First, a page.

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Nevada, 17 other states file lawsuit challenging changes to Title IX

The state of Nevada on Monday joined 17 other states and the District of Columbia in a lawsuit challenging the U.S. Department of Education’s changes to Title IX, the law prohibiting discrimination based on sex at federally funded institutions.

The department announced in May several changes to the law, including mandating that institutions offer live hearings and cross-examination in cases of sexual assault, and gave schools a deadline of Aug. 14 to adopt the policies.

But the changes prompted heated debate at the Aug. 7 meeting of the Nevada System of Higher Education Board of Regents, where regents heard from advocates that the new policies would make it more difficult for victims of sexual assault to come forward. The board eventually voted 10-3 to adopt the changes to ensure compliance, but authorized NSHE to participate in the lawsuit at a later meeting.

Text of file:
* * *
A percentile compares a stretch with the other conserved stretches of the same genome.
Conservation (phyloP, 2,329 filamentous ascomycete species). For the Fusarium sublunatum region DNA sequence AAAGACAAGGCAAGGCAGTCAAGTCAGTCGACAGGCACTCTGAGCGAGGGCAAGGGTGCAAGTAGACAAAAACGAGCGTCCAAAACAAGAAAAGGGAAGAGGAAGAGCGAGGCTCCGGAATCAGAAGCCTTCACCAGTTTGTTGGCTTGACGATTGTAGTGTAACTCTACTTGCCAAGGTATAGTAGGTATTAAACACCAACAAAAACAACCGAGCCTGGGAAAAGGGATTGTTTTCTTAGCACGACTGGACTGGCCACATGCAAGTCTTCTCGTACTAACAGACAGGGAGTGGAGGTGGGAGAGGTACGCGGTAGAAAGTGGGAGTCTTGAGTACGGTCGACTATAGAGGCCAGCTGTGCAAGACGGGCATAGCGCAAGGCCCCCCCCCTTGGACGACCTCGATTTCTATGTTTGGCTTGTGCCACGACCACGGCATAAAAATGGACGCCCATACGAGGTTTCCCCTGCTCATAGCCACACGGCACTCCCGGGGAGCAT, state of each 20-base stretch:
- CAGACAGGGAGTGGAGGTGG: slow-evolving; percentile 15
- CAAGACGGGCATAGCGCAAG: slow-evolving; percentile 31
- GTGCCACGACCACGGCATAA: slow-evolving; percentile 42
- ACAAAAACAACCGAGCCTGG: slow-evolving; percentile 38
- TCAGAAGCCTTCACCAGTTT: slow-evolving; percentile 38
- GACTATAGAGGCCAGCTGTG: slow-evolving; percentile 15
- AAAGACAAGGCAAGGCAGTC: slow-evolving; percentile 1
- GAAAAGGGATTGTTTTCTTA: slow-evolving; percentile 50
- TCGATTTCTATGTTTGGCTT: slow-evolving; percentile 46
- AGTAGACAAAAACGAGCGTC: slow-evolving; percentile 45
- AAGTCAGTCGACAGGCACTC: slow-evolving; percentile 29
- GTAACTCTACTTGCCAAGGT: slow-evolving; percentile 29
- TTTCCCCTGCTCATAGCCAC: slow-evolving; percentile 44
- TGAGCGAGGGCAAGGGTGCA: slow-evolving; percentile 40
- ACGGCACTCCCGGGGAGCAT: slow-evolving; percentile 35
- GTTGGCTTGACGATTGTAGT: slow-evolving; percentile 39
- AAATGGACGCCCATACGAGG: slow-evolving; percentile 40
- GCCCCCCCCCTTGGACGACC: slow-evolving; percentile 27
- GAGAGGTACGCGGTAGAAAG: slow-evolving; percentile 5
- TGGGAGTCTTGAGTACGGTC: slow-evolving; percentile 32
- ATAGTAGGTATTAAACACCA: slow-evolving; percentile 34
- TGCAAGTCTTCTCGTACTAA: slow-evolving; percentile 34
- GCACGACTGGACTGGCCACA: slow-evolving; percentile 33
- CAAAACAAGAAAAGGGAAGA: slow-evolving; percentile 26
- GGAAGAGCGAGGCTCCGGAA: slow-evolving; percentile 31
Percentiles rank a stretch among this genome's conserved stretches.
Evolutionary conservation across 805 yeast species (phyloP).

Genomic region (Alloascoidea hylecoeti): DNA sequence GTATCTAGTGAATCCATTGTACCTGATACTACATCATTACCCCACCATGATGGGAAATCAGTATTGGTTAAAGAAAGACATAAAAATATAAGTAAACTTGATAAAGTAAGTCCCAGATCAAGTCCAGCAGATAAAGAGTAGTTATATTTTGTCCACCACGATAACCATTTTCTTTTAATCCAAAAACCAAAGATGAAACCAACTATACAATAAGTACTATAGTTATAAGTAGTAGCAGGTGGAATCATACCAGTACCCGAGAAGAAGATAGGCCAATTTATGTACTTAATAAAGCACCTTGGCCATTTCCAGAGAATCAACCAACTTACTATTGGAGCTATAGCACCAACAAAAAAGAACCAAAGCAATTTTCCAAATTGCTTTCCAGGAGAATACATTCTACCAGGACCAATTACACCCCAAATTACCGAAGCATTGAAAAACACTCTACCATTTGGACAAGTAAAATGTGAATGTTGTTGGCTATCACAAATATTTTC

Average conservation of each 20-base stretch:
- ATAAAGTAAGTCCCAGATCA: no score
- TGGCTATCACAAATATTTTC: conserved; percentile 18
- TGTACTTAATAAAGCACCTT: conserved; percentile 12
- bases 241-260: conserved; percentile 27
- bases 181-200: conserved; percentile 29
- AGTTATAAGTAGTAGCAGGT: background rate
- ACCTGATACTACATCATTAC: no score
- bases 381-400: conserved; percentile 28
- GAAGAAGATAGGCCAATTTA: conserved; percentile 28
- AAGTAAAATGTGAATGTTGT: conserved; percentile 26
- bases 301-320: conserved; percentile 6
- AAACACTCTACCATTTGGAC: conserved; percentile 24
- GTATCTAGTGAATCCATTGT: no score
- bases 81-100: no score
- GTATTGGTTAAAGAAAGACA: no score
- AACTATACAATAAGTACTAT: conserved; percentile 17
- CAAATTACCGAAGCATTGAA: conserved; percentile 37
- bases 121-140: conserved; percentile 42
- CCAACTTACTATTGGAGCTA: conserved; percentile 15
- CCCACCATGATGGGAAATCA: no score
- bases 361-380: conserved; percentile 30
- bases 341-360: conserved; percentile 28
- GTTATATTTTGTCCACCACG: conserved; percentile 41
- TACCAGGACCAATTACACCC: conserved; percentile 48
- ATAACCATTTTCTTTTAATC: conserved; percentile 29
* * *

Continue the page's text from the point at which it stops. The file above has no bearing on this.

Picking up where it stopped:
“The Board of Regents is prepared to take all necessary action to protect our students, faculty, and staff. We will continue to provide support and implement necessary policies that extend beyond the new federal regulations in order to ensure appropriate responses to all allegations of sexual harassment and assault,” said Board of Regents Chair Mark Doubrava.

“I, along with NSHE’s campus presidents, feel strongly that these changes to Title IX are a step backwards towards maintaining open, inclusive, respectful, safe, and secure campuses,” said Chancellor Melody Rose. “I want to thank Attorney General Ford and his team for their work on this legal challenge.”

Contact Aleksandra Appleton at 702-383-0218 or aappleton@reviewjournal.com. Follow @aleksappleton on Twitter.

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